There was no answer.
“It’s me. Mr. Weaver.”
Nothing. Not from Claire or anyone else. So I pushed the door open a good foot, cast my eye across the room. A couple of sinks, wall-mounted hand dryer, three stalls. The doors, all closed, were painted a dull tan and bubbling with rust at the hinges. They stopped a foot from the floor, and I didn’t notice any feet beneath any of them.
I took a couple of steps, extended an arm and gently touched the door of the first stall. The door, not locked, swung open lazily. I don’t know what the hell I was expecting to find. I could tell before I’d opened the door there was no one in there. And then the thought flashed across my mind: what if someone had been in there? Claire, or someone else?
This was not a smart place for me to be hanging around.
I exited the bathroom, strode quickly through the restaurant, looking for her. Homeless guy, woman with kids—
The man in the brown leather jacket, the one who’d been ordering food last time I saw him, was gone.
“Son of a bitch,” I said.
When I got outside, the first thing I noticed was an empty parking space where the black pickup used to be. Then I saw it. Turning back onto Danbury, flicker on, waiting for a break in the traffic. It wasn’t possible to tell, with those tinted windows, whether anyone was in the car besides the driver.
The truck found an opening and took off south, in the direction of Niagara Falls, the engine roaring, back tires spinning on wet pavement.
Could this have been the truck Claire’d been referring to when I allowed her to jump in at Patchett’s? If it was, had we been followed? Was the driver the man in the leather jacket? Had he grabbed Claire and taken her with him? Or had she decided he was less threatening than she’d originally thought, and now was going to favor him with the opportunity to drive her home?
My heart pounded. I’d lost Claire. I hadn’t wanted her in the first place, but I was panicked now that I didn’t know where she was. My mind raced while I worked out a plan. Follow the truck? Call the police? Forget the whole damn thing ever happened?
Follow the truck.
Yeah, that seemed the most logical thing. Catch up to it, come up alongside, see if I could catch a glimpse of the girl, make sure she was—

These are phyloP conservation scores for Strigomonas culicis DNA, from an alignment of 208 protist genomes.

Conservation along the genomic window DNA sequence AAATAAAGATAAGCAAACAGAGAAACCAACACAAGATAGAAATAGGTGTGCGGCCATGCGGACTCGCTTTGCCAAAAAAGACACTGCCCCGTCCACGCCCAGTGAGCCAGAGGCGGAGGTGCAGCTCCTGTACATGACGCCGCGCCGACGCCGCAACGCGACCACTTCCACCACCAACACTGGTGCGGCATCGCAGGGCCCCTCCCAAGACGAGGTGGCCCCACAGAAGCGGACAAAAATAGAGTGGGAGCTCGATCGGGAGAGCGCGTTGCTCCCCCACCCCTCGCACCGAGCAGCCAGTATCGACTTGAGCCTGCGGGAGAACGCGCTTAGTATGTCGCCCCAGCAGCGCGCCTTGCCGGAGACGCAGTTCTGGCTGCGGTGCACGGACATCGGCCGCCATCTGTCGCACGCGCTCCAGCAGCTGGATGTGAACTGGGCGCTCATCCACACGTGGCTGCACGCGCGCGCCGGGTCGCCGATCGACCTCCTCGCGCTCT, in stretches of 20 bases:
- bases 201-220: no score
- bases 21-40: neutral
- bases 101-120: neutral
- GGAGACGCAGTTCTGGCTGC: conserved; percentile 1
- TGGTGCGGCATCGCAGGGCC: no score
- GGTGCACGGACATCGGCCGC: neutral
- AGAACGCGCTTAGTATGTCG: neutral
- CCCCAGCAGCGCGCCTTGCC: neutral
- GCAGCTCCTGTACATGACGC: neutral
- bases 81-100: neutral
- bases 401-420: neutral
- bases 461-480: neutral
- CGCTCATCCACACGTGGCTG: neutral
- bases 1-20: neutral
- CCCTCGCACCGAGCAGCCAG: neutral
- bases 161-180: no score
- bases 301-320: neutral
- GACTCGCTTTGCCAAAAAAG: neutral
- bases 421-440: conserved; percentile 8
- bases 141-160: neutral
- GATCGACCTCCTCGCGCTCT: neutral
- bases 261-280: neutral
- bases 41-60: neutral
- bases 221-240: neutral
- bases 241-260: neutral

There she was.
Sitting in my car. In the passenger seat, shoulder strap already in place. Blond hair hanging over her eyes.
Waiting for me.
I took a couple of breaths, walked over, got in, slammed the door. “Where the hell were you?” I asked as I dropped into the seat, the interior lights on for three seconds tops. “You were in there so long I was starting to worry.”
She stared out the passenger window, her body leaning away from me. “Came out the side door I guess when you were going in.” Almost muttering, her voice rougher than before. Throwing up must have taken a toll on her throat.
“You gave me a hell of a start,” I said. But there didn’t seem much point in reprimanding her. She wasn’t my kid, and in a few minutes she’d be home.
I backed the car out, then continued heading south on Danbury.
She kept leaning up against her door, like she was trying to stay as far away from me as possible. If she was wary of me now, why hadn’t she been before she’d gone into Iggy’s? I couldn’t think of anything I’d done to make her fearful. Was it because I’d run into the restaurant looking for her? Had I crossed some kind of line?
There was something else niggling at me, something other than what I might have done. It was something I’d seen, when the light came on inside the car for those five seconds while my door was open.
Things that were only now registering.
First, her clothes.
They were dry. Her jeans weren’t darkened with dampness. It wasn’t like I could reach over now and touch her knee to see whether it was wet, but I was pretty sure. She couldn’t have stripped down in the bathroom and held her jeans up to the hot-air hand dryer, could she? I could barely get those things to blow the water off my hands. Surely they couldn’t dry out denim.
But there was more. More disconcerting than the dry clothes. Maybe what I’d thought I’d seen I hadn’t seen at all. After all, the light was on for only those few seconds. I needed to turn it back on to be certain. I fingered the dial by the steering column that flicked on the dome light. “Sorry,” I said. “Just had this thought I left my sunglasses at the Home Depot.” I fumbled with my right hand in the small storage area at the head of the console. “Oh yeah, there they are.” And I turned the light back off. It was on long enough for me to be sure. Her left hand. It was uninjured. There was no cut.